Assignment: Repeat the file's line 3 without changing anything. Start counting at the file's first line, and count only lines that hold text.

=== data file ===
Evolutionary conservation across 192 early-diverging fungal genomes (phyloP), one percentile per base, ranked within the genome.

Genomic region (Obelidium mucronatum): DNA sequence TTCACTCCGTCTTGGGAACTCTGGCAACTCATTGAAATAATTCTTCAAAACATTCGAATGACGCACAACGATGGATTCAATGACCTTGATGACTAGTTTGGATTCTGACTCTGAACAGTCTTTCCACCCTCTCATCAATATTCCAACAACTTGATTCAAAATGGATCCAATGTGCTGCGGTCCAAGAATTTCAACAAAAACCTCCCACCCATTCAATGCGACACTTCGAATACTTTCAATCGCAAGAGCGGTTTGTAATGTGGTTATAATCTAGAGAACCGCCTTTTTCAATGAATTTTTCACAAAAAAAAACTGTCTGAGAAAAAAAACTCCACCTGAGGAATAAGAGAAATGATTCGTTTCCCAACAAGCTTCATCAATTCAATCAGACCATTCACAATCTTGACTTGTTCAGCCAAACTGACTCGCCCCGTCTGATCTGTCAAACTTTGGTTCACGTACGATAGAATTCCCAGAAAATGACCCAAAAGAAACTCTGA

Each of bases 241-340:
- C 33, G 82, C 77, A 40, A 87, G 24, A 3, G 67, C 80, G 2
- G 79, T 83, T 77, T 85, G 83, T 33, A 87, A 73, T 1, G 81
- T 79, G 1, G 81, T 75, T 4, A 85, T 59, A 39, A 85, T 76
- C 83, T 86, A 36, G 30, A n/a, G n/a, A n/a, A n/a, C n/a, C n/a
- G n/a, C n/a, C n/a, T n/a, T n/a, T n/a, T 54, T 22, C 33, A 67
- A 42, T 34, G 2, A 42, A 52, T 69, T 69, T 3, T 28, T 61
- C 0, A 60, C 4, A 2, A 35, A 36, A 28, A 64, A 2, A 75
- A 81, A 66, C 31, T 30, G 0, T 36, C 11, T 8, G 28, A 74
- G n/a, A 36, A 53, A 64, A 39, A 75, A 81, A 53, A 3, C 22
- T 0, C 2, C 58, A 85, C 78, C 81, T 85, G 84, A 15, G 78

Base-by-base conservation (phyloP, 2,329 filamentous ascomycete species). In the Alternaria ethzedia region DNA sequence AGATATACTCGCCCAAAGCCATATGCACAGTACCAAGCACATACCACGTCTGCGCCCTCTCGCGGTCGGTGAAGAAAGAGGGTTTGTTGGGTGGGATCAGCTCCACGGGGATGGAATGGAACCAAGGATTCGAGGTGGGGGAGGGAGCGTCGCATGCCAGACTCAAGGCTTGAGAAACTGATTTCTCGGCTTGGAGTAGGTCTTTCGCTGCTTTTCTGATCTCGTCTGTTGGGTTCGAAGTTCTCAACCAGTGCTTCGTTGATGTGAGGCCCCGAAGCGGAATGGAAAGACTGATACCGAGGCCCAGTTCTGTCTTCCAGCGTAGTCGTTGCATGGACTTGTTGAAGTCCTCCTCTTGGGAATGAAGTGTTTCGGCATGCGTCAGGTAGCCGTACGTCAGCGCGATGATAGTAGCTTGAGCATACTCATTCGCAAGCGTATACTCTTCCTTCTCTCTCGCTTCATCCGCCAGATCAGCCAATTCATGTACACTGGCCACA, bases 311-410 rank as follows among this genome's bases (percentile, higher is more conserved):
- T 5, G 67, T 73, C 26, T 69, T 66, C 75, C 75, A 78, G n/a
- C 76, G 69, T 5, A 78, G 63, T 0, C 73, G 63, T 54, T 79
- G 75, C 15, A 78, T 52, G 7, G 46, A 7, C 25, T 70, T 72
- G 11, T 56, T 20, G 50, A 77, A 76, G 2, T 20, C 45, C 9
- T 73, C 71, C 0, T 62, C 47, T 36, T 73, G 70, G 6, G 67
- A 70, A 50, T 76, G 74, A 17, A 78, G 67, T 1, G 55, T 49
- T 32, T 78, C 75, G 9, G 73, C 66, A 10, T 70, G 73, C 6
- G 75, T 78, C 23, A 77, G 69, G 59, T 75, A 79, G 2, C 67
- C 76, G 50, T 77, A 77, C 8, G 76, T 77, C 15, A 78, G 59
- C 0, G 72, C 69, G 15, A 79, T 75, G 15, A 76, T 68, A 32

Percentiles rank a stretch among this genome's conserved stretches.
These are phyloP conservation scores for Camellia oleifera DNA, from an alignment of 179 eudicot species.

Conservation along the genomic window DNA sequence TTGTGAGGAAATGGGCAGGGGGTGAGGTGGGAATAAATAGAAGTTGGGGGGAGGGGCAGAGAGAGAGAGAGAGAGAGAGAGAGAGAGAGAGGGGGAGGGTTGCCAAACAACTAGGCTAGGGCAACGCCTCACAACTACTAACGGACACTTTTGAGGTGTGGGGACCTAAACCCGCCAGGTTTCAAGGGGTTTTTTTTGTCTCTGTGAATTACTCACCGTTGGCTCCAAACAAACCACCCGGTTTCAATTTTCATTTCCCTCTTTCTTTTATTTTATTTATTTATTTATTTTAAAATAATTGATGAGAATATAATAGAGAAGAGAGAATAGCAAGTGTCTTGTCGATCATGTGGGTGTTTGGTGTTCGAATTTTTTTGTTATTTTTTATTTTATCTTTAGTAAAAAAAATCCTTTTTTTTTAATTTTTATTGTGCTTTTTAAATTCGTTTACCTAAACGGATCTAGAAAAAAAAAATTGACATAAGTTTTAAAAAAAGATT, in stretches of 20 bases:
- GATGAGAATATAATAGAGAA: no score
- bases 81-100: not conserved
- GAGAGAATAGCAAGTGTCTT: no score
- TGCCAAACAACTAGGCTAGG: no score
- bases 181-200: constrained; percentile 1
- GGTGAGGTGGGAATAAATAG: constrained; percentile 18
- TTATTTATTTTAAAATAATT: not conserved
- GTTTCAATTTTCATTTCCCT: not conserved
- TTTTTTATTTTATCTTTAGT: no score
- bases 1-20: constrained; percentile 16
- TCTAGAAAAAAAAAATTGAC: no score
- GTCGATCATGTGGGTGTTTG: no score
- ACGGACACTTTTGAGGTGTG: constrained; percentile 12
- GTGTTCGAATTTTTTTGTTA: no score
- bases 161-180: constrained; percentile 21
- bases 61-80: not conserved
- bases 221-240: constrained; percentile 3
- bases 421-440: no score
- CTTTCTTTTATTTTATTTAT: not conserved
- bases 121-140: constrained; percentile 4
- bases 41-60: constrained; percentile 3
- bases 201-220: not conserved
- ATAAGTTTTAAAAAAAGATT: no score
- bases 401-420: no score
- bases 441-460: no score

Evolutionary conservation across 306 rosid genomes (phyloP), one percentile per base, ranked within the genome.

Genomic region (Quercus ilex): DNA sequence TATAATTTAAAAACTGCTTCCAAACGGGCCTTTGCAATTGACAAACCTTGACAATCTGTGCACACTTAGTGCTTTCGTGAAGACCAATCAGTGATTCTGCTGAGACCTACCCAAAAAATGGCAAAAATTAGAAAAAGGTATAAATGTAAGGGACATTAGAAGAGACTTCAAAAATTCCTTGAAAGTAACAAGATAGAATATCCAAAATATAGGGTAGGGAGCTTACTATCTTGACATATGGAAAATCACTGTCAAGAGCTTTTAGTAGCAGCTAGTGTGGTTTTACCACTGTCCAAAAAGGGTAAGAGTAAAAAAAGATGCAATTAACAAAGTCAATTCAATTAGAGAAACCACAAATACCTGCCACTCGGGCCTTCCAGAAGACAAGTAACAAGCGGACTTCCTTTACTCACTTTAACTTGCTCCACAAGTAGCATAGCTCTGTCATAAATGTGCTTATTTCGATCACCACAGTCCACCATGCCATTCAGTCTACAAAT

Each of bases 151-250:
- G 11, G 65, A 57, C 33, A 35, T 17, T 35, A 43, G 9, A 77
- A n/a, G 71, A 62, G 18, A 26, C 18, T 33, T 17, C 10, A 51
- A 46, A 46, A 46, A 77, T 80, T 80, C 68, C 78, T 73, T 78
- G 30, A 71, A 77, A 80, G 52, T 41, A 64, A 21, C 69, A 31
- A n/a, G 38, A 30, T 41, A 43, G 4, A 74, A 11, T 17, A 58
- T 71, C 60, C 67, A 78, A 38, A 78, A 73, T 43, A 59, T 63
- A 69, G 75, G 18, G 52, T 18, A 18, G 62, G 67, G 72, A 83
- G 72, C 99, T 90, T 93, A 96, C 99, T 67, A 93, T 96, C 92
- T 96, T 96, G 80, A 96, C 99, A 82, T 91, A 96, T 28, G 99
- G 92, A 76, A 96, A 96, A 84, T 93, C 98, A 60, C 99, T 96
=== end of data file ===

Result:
Each of bases 241-340: